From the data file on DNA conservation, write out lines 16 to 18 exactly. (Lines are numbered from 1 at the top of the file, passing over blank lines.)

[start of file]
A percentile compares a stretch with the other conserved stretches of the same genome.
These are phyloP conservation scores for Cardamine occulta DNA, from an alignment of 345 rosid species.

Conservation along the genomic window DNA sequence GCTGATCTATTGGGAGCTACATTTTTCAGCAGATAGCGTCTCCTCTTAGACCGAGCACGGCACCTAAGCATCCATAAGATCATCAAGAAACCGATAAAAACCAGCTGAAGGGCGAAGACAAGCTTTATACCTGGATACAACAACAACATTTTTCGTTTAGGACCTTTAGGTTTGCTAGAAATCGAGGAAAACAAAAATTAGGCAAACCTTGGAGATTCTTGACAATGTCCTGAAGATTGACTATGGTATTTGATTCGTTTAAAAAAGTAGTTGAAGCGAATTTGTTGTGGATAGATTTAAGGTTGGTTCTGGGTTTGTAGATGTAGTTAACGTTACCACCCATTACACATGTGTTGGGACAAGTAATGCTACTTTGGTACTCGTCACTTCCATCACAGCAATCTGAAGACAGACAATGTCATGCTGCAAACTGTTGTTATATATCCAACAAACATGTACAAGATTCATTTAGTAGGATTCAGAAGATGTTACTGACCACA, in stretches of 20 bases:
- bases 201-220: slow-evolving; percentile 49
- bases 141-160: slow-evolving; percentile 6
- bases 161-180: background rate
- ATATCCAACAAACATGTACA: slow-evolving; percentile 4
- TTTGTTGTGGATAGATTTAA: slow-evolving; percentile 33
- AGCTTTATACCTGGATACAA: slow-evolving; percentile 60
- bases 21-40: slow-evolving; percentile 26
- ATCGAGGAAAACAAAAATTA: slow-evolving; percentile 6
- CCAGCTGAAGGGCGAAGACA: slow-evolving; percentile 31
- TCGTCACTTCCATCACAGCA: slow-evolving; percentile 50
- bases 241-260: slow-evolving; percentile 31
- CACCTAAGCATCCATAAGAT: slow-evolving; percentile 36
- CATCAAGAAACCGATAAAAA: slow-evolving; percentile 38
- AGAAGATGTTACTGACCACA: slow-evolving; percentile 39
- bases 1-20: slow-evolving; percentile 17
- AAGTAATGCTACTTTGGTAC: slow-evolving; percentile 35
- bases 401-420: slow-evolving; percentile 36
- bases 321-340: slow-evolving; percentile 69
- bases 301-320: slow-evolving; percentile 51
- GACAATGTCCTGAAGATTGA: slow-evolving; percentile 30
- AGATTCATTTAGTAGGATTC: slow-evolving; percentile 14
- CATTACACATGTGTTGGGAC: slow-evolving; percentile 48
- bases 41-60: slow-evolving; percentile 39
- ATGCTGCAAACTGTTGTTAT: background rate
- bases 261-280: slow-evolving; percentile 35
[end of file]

- CATCAAGAAACCGATAAAAA: slow-evolving; percentile 38
- AGAAGATGTTACTGACCACA: slow-evolving; percentile 39
- bases 1-20: slow-evolving; percentile 17